To reverse a linked list recursively, we need to define a recursive function that takes the head of the linked list as input and returns the new head of the reversed linked list.
Suppose we have the following linked list:
1 > 2 > 3 > 4 > 5
We first define a recursive function reverseList that takes the head of the linked list as an argument:
In this example, the head of the linked list is the node with value 1.
We check if the head of the linked list is either None or the last node in the linked list (i.e., if it doesn't have a next node). If so, we simply return the head as is:
In this example, the head has a next node (i.e., it's not the last node in the linked list), so we proceed with the recursive call.
We make a recursive call to reverseList with the next node as the new head:
let newHead = reverseList(head.next);
This will recursively reverse the rest of the linked list and return the new head, which in this example is the node with value 5.
We then set head.next.next to head to reverse the order of the nodes:
head.next.next = head
At this point, the linked list looks like this:
1 < 2 < 3 < 4 < 5
We then set head.next to None to sever the original link between head and its next node:
head.next = null
At this point, the linked list looks like this:
1 < 2 < 3 < 4 < 5
^

None
We finally return the new head of the reversed linked list, which is the node that was originally the last node in the linked list (i.e., the node that was returned by the last recursive call):
return new_head
The final reversed linked list looks like this:
5 > 4 > 3 > 2 > 1
So the complete code to reverse the linked list recursively would be:
class ListNode {
constructor(val = 0, next = null) {
this.val = val;
this.next = next;
}
}
function reverseList(head) {
if (!head  !head.next) {
return head;
}
let newHead = reverseList(head.next);
head.next.next = head;
head.next = null;
return newHead;
}
Reversing a linked list through a recursive approach can present some difficulties and common pitfalls. Here are a few to be aware of:
Deciding whether to use a recursive or iterative approach for reversing a linked list depends on the specific context and requirements. Here are some factors to keep in mind:
In general, if efficiency is a key concern, an iterative approach might be more suitable. However, if the clarity is of greater importance or the problem is inherently recursive, a recursive approach might be the better option.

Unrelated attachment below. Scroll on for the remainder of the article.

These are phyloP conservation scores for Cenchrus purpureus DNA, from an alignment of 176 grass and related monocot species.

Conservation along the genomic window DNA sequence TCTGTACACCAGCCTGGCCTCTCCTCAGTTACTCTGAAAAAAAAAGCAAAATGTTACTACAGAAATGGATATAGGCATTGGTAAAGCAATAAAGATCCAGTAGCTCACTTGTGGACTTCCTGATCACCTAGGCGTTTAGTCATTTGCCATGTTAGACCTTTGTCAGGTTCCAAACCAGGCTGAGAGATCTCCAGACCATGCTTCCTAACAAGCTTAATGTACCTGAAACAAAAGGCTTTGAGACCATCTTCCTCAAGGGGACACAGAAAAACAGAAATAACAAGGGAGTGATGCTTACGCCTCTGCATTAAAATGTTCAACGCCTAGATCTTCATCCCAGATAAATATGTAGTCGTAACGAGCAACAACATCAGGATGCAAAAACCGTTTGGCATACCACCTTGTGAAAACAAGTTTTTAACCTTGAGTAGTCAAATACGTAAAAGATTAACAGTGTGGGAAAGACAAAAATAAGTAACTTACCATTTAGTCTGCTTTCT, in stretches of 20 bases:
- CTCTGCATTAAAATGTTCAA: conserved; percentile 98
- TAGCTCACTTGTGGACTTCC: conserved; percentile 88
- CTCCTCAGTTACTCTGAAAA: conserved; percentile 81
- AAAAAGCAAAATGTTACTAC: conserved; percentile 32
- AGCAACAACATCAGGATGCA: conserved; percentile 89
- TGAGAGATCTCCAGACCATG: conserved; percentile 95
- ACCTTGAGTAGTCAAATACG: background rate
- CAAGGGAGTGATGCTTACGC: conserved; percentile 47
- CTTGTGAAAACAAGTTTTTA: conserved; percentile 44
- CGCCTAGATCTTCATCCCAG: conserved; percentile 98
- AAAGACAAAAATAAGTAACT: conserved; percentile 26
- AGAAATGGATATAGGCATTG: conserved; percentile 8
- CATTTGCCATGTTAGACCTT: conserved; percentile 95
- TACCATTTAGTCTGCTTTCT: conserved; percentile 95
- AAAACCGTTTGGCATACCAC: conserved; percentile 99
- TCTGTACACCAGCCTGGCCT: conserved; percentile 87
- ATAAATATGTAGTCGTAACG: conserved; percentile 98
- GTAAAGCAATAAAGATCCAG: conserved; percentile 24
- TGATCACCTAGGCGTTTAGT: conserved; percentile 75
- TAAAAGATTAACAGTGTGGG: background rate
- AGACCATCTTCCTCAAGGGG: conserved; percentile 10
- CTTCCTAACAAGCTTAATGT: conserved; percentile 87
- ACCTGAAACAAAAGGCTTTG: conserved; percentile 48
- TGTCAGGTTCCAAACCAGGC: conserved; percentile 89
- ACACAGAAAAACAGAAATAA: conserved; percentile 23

In conclusion, reversing a linked list is a way of changing the order of elements in the list so that the last becomes the first, the secondtolast becomes the second, and so on. This is typically done by updating the references in each node to point to the previous node instead of the next one. Iterative solutions use loops and conditionals to execute a block of code repeatedly until a condition is met. They are often more efficient in terms of memory usage and execution time than recursive solutions. Reversing a linked list can be useful in various situations, such as pagination, text editing, routing tables, and audio and video processing.
Some best practices to keep in mind while reversing a linked list:
1. Can you explain the time and space complexity of your iterative linked list reversal algorithm?
Answer: The time complexity of an iterative linked list reversal algorithm is O(n), where n is the number of nodes in the list. The space complexity is O(1), because the algorithm only uses a constant amount of additional memory for the threepointers.
2. Can you explain the time and space complexity of your recursive linked list reversal algorithm?
Answer: The time complexity of a recursive linked list reversal algorithm is also O(n), where n is the number of nodes in the list. The space complexity is O(n) because the algorithm uses additional memory for the recursive function call stack.
3. How would you handle edge cases such as empty or singlenode lists when reversing a linked list?
Answer: When reversing a linked list, it's important to handle edge cases such as empty or singlenode lists. For example, you might define a base case to return the head pointer if the list is empty or if it contains only one node.